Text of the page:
Benefits plans tend to cover care for common chronic conditions such as diabetes, hypertension and chronic obstructive lung disease. But the one they often don’t support is obesity, said Arya Sharma, scientific director at Obesity Canada and clinical co-chair of Alberta Health Services’ obesity program, during Benefits Canada’s 2021 Chronic Disease at Work conference in late February.
The organization’s 2019 report card on access to care for obesity treatments found in a sample 9.6 million Canadians with private drug benefits plans, only about 10.4 per cent have plans that include coverage for anti-obesity medications. Meanwhile, private plans provide “extensive” coverage for other chronic disease medications.
“When you manage someone with obesity, you’re managing chronic disease. And so we have to apply all the known principles of chronic disease management, self-monitoring, patient education [and] self-management,” Sharma said. “We also have to consider of course [that] in order for patients to be able to do this, they need to have access to those treatment options.”
Obesity, defined as the presence of abnormal or excess body fat that impairs health, is a complex condition that involves genetic factors as well as psychosocial and environmental determinants of health. It’s also, Sharma stressed, a chronic health issue.
“Weight is actually something that is very tightly controlled by a very complex biological system . . . [with] one purpose and one purpose only, and that is to protect you from weight loss,” he said. “It doesn’t matter how you manage to lose weight, you are essentially always going to be fighting your own biology that wants to put your weight back to where you started. . . . So we’re talking about a chronic, lifelong condition.”
Sharma said obesity should be treated as a chronic disease in workplace health and well-being programs, rather than with more generalized lifestyle interventions. “If everybody [in the workplace is] going to benefit from them, then these are not specific treatments for obesity,” he said.
During the session, Ximena Ramos Salas, director of research and policy at Obesity Canada, emphasized the importance of employers understanding their own beliefs and attitudes about weight when developing workplace wellness programs for obesity and how they impact employees living with obesity.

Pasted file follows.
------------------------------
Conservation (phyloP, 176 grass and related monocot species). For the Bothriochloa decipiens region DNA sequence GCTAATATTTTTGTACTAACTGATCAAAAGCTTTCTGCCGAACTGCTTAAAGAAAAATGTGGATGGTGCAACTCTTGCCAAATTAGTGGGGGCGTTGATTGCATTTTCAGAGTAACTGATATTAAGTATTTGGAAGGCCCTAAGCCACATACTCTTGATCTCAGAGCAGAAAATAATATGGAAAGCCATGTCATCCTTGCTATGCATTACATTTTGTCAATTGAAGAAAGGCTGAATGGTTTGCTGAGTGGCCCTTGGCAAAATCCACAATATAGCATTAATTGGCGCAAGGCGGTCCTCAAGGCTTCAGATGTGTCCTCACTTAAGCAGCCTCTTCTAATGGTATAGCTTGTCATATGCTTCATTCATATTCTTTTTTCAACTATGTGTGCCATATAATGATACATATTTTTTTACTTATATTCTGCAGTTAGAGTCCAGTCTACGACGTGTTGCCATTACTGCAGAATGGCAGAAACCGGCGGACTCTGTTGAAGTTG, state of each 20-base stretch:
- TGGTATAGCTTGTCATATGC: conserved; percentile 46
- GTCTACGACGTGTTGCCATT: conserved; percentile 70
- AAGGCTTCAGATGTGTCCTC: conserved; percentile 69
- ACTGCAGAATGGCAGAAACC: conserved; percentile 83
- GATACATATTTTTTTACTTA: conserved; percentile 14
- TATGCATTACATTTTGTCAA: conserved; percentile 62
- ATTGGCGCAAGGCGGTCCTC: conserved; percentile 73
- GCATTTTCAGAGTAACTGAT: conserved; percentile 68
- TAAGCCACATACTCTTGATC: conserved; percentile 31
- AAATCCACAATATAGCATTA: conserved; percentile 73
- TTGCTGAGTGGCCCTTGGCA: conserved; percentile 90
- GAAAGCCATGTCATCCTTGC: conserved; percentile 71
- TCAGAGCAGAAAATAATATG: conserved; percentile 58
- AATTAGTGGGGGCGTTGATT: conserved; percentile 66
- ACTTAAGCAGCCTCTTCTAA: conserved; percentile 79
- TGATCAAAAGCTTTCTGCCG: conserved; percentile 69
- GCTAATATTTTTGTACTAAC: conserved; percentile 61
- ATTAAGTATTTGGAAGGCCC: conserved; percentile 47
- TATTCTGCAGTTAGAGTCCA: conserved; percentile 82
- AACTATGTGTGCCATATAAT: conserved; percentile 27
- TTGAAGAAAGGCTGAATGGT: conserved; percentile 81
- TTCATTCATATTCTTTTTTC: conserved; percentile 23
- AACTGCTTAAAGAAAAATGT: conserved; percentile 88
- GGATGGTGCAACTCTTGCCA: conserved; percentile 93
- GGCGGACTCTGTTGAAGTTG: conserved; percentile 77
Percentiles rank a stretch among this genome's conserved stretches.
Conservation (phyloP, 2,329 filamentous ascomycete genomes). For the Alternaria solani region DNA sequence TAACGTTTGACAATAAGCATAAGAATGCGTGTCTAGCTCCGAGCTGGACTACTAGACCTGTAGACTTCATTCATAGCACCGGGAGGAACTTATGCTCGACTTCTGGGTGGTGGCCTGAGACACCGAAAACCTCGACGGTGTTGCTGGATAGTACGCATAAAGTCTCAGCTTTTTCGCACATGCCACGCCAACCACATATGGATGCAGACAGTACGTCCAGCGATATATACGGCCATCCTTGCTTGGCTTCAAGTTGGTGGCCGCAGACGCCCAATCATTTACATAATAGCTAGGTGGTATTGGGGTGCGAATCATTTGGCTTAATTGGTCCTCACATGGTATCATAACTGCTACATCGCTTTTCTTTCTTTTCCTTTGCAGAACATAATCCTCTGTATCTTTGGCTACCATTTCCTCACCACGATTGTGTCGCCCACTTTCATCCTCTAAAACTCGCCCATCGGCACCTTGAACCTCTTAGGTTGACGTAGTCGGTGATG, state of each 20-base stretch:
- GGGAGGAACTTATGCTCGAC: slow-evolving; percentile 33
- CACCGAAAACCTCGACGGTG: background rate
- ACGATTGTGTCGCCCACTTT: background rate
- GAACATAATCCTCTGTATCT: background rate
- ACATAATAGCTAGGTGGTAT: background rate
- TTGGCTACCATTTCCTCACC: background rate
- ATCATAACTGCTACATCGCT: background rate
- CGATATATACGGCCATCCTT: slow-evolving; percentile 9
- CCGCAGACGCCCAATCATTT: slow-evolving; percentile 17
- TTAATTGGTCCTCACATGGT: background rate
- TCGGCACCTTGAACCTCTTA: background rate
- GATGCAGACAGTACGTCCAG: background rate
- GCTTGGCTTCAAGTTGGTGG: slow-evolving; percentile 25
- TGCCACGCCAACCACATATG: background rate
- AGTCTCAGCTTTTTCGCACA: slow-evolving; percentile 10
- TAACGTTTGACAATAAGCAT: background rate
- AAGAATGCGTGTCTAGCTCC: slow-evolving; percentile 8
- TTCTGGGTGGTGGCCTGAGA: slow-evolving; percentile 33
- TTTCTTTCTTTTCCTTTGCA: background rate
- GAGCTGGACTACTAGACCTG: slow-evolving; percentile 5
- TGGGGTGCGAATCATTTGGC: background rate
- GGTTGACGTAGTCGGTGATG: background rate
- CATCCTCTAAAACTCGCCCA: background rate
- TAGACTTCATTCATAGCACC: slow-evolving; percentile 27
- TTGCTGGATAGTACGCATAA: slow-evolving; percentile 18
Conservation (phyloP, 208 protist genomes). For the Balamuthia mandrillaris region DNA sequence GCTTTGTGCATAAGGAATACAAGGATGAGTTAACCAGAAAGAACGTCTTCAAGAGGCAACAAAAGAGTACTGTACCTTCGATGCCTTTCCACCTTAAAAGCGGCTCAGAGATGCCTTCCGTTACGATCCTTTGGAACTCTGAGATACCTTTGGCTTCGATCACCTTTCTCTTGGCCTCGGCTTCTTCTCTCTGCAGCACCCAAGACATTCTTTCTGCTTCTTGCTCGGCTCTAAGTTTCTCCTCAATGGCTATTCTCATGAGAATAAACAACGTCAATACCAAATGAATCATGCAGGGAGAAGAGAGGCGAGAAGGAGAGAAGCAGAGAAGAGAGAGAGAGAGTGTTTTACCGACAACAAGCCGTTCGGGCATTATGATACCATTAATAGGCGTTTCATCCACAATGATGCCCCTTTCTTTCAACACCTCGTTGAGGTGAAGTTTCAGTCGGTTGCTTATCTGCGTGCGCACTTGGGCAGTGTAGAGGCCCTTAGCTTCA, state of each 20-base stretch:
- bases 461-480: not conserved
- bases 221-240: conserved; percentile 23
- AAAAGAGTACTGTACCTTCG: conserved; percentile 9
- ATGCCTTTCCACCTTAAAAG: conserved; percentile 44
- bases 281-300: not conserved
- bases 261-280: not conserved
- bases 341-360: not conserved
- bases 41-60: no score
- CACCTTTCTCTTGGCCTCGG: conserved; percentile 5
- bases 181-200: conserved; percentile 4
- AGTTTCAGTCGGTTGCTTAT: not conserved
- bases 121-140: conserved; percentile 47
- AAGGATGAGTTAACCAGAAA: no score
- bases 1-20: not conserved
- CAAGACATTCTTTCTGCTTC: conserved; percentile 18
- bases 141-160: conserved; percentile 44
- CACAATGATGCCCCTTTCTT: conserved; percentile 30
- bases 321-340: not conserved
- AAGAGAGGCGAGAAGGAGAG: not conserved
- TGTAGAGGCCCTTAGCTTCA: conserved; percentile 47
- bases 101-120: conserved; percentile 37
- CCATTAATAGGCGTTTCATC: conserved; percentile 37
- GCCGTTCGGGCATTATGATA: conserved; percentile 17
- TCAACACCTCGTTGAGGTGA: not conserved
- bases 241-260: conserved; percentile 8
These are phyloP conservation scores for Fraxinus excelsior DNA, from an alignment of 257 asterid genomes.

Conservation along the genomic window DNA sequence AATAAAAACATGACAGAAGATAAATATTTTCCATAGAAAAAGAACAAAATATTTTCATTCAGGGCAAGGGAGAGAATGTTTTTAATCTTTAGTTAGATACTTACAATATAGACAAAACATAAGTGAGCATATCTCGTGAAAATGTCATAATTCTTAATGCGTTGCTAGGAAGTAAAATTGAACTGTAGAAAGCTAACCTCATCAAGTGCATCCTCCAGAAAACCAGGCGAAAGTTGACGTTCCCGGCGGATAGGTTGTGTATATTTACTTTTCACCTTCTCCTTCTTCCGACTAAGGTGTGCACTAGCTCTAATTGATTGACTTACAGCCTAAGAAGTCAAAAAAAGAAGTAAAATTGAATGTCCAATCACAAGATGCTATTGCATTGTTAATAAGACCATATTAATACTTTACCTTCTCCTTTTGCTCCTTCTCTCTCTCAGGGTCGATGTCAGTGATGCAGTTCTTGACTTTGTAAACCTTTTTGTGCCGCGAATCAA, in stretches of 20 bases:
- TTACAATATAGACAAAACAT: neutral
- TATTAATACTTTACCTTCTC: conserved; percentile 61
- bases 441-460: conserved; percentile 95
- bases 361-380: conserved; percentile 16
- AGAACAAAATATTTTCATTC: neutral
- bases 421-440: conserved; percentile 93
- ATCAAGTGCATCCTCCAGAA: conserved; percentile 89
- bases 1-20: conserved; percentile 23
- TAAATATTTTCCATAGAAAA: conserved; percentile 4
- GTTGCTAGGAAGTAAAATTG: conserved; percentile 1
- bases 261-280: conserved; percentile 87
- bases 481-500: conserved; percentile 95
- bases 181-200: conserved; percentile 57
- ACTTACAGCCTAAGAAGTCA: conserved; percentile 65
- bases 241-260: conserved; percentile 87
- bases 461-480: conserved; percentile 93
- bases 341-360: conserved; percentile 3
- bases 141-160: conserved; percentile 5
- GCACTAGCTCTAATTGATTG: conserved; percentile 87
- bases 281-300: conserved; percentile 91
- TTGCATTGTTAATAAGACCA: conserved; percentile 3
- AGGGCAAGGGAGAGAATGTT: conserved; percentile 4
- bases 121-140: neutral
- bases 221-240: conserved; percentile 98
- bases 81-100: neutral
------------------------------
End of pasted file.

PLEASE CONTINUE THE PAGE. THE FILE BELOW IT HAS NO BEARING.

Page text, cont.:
“Weight bias is pervasive in our culture, and most of us will have some level of weight bias,” she said. “Unless we’re aware . . . of [these] attitudes and beliefs, we can’t really change them.”
Studies have shown people with obesity will avoid health-promoting behaviours for fear of being judged, shamed and blamed for their weight, and feeling shamed can also trigger disordered eating, she said. “In other words, shaming people does not change their behaviours. In fact, the opposite is true. . . . We must also understand the science so that we can develop evidence-based solutions that go beyond telling people to eat less and move more, which could unintentionally contribute to more weight-biased attitudes and beliefs in the workplace.”
According to a recent study by the UK-based Institute for Employment Studies, 54 per cent of employees with obesity reported experiencing weight bias and stigma from their co-workers, and 43 per cent reported experiencing it from their employers or supervisors. The authors concluded employers’ lack of understanding of obesity “may be leading to stigmatizing recruitment and selection decisions,” Ramos Salas said.
The study also found employers don’t understand the causes of obesity, leading to stereotypical beliefs that people with obesity are lazy, less conscientious and incompetent. “Studies show that employees with obesity are not regarded as able leaders or to have career potential, and they have less success in getting jobs and receive lower starting pay. They’re also more likely to experience bullying and harassment in the workplace.”
Ian Patton, director of advocacy and public engagement at Obesity Canada, said if employers concentrated their focus on rooting out weight bias in the workplace, it could have multiple positive outcomes.
“What would have a huge impact is actually working to eliminate some of the bias. Some of the bias that we’ve talked about is actually internalized bias, so people not wanting to or [being] fearful of asking for help or seeking those treatments [out of fear they’re] going to be judged or stigmatized,” he said. “Something that workplaces could do is to normalize those sorts of treatments and [access to] those treatments . . . so it’s a comfortable thing that people feel they have the right to do.”